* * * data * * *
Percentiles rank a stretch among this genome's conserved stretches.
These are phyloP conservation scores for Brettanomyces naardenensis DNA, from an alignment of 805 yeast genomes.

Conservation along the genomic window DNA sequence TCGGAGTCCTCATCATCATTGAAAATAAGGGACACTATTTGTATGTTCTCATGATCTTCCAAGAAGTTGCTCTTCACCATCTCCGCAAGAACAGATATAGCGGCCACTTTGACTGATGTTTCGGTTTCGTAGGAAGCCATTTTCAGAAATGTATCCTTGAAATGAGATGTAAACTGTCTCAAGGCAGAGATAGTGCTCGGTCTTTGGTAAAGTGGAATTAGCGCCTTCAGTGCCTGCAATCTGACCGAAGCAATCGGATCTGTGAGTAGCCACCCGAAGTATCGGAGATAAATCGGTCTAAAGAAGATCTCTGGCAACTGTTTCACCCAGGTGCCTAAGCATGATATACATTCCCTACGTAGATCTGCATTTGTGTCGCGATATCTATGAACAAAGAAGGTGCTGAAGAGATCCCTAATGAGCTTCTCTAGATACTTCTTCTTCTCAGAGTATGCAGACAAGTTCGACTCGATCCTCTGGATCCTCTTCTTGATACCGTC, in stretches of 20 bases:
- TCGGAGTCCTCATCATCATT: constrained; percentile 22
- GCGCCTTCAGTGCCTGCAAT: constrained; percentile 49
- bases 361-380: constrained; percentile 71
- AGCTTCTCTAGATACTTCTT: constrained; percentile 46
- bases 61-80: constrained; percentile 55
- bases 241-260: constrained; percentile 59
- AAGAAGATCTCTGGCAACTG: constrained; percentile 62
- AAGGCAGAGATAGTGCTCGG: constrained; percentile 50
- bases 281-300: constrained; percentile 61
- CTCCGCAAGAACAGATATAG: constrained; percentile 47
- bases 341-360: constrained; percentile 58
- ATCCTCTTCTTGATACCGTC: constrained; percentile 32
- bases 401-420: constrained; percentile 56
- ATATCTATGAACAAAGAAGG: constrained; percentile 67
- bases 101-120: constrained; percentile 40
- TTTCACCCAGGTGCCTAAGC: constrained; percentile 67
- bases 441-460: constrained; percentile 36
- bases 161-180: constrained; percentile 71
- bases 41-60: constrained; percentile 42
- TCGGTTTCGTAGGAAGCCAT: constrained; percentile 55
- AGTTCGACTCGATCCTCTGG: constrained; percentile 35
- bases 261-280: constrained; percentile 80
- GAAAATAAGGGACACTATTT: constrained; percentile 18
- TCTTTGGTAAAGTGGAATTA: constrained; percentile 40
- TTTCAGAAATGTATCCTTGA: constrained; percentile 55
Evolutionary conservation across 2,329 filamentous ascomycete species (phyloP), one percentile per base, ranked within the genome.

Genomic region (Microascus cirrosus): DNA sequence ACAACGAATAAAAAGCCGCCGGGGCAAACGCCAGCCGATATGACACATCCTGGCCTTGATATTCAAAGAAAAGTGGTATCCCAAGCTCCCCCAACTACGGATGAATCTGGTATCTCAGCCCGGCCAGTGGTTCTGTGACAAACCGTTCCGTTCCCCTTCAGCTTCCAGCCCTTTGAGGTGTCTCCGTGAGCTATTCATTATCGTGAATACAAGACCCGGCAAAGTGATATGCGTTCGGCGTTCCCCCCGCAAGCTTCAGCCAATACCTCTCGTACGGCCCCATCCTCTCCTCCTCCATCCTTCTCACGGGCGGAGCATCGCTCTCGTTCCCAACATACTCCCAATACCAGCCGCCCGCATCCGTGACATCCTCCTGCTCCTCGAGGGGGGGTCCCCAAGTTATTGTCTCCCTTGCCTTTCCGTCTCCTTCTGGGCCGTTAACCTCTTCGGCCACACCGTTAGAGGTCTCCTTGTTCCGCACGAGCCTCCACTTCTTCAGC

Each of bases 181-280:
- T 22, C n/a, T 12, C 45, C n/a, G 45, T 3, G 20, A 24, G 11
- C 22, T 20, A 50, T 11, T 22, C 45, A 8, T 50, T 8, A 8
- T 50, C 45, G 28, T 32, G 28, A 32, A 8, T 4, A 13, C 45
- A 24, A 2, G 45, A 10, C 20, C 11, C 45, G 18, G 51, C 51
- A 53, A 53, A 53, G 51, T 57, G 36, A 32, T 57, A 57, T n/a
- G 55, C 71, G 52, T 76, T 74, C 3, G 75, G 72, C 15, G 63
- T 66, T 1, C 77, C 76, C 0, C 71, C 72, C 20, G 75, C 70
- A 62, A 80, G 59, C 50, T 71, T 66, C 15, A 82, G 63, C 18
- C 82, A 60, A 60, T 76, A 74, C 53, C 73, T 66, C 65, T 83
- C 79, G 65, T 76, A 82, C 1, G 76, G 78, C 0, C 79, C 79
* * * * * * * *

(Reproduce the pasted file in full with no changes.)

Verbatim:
Percentiles rank a stretch among this genome's conserved stretches.
These are phyloP conservation scores for Brettanomyces naardenensis DNA, from an alignment of 805 yeast genomes.

Conservation along the genomic window DNA sequence TCGGAGTCCTCATCATCATTGAAAATAAGGGACACTATTTGTATGTTCTCATGATCTTCCAAGAAGTTGCTCTTCACCATCTCCGCAAGAACAGATATAGCGGCCACTTTGACTGATGTTTCGGTTTCGTAGGAAGCCATTTTCAGAAATGTATCCTTGAAATGAGATGTAAACTGTCTCAAGGCAGAGATAGTGCTCGGTCTTTGGTAAAGTGGAATTAGCGCCTTCAGTGCCTGCAATCTGACCGAAGCAATCGGATCTGTGAGTAGCCACCCGAAGTATCGGAGATAAATCGGTCTAAAGAAGATCTCTGGCAACTGTTTCACCCAGGTGCCTAAGCATGATATACATTCCCTACGTAGATCTGCATTTGTGTCGCGATATCTATGAACAAAGAAGGTGCTGAAGAGATCCCTAATGAGCTTCTCTAGATACTTCTTCTTCTCAGAGTATGCAGACAAGTTCGACTCGATCCTCTGGATCCTCTTCTTGATACCGTC, in stretches of 20 bases:
- TCGGAGTCCTCATCATCATT: constrained; percentile 22
- GCGCCTTCAGTGCCTGCAAT: constrained; percentile 49
- bases 361-380: constrained; percentile 71
- AGCTTCTCTAGATACTTCTT: constrained; percentile 46
- bases 61-80: constrained; percentile 55
- bases 241-260: constrained; percentile 59
- AAGAAGATCTCTGGCAACTG: constrained; percentile 62
- AAGGCAGAGATAGTGCTCGG: constrained; percentile 50
- bases 281-300: constrained; percentile 61
- CTCCGCAAGAACAGATATAG: constrained; percentile 47
- bases 341-360: constrained; percentile 58
- ATCCTCTTCTTGATACCGTC: constrained; percentile 32
- bases 401-420: constrained; percentile 56
- ATATCTATGAACAAAGAAGG: constrained; percentile 67
- bases 101-120: constrained; percentile 40
- TTTCACCCAGGTGCCTAAGC: constrained; percentile 67
- bases 441-460: constrained; percentile 36
- bases 161-180: constrained; percentile 71
- bases 41-60: constrained; percentile 42
- TCGGTTTCGTAGGAAGCCAT: constrained; percentile 55
- AGTTCGACTCGATCCTCTGG: constrained; percentile 35
- bases 261-280: constrained; percentile 80
- GAAAATAAGGGACACTATTT: constrained; percentile 18
- TCTTTGGTAAAGTGGAATTA: constrained; percentile 40
- TTTCAGAAATGTATCCTTGA: constrained; percentile 55
Evolutionary conservation across 2,329 filamentous ascomycete species (phyloP), one percentile per base, ranked within the genome.

Genomic region (Microascus cirrosus): DNA sequence ACAACGAATAAAAAGCCGCCGGGGCAAACGCCAGCCGATATGACACATCCTGGCCTTGATATTCAAAGAAAAGTGGTATCCCAAGCTCCCCCAACTACGGATGAATCTGGTATCTCAGCCCGGCCAGTGGTTCTGTGACAAACCGTTCCGTTCCCCTTCAGCTTCCAGCCCTTTGAGGTGTCTCCGTGAGCTATTCATTATCGTGAATACAAGACCCGGCAAAGTGATATGCGTTCGGCGTTCCCCCCGCAAGCTTCAGCCAATACCTCTCGTACGGCCCCATCCTCTCCTCCTCCATCCTTCTCACGGGCGGAGCATCGCTCTCGTTCCCAACATACTCCCAATACCAGCCGCCCGCATCCGTGACATCCTCCTGCTCCTCGAGGGGGGGTCCCCAAGTTATTGTCTCCCTTGCCTTTCCGTCTCCTTCTGGGCCGTTAACCTCTTCGGCCACACCGTTAGAGGTCTCCTTGTTCCGCACGAGCCTCCACTTCTTCAGC

Each of bases 181-280:
- T 22, C n/a, T 12, C 45, C n/a, G 45, T 3, G 20, A 24, G 11
- C 22, T 20, A 50, T 11, T 22, C 45, A 8, T 50, T 8, A 8
- T 50, C 45, G 28, T 32, G 28, A 32, A 8, T 4, A 13, C 45
- A 24, A 2, G 45, A 10, C 20, C 11, C 45, G 18, G 51, C 51
- A 53, A 53, A 53, G 51, T 57, G 36, A 32, T 57, A 57, T n/a
- G 55, C 71, G 52, T 76, T 74, C 3, G 75, G 72, C 15, G 63
- T 66, T 1, C 77, C 76, C 0, C 71, C 72, C 20, G 75, C 70
- A 62, A 80, G 59, C 50, T 71, T 66, C 15, A 82, G 63, C 18
- C 82, A 60, A 60, T 76, A 74, C 53, C 73, T 66, C 65, T 83
- C 79, G 65, T 76, A 82, C 1, G 76, G 78, C 0, C 79, C 79